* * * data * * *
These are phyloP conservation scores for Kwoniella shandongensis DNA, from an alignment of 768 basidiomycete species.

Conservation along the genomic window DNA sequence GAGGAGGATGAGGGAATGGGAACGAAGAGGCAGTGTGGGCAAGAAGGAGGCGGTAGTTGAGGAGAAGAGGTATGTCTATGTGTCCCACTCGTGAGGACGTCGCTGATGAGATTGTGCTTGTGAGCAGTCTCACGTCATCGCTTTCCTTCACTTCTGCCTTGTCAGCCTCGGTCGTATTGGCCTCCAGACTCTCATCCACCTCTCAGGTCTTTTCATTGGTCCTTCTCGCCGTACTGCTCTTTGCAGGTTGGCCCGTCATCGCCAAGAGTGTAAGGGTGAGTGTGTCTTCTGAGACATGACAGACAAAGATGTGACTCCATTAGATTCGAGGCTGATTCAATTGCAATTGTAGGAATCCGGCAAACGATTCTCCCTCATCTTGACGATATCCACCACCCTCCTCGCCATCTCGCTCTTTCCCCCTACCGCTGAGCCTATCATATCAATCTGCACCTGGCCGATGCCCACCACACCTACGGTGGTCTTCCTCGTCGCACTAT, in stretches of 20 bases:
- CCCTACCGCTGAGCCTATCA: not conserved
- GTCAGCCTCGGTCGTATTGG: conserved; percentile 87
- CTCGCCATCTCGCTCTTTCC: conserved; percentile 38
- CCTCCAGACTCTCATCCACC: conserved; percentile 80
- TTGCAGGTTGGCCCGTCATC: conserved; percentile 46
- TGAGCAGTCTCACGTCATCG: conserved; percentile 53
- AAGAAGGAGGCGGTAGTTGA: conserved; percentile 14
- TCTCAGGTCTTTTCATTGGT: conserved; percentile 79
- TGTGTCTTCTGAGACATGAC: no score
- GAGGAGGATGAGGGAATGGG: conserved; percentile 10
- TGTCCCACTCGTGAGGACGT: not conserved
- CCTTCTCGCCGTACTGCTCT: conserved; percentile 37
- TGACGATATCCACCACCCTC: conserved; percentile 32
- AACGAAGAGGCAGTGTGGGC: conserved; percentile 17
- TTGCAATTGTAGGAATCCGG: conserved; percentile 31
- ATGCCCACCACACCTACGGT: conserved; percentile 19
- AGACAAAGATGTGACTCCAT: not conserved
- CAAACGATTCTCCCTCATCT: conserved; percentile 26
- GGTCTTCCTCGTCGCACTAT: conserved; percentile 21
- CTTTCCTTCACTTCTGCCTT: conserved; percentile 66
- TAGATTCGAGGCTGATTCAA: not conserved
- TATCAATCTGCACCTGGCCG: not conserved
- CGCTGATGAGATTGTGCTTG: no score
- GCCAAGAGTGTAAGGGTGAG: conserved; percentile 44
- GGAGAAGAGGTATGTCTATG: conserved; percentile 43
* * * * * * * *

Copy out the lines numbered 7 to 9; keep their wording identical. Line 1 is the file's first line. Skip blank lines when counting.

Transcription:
- TTGCAGGTTGGCCCGTCATC: conserved; percentile 46
- TGAGCAGTCTCACGTCATCG: conserved; percentile 53
- AAGAAGGAGGCGGTAGTTGA: conserved; percentile 14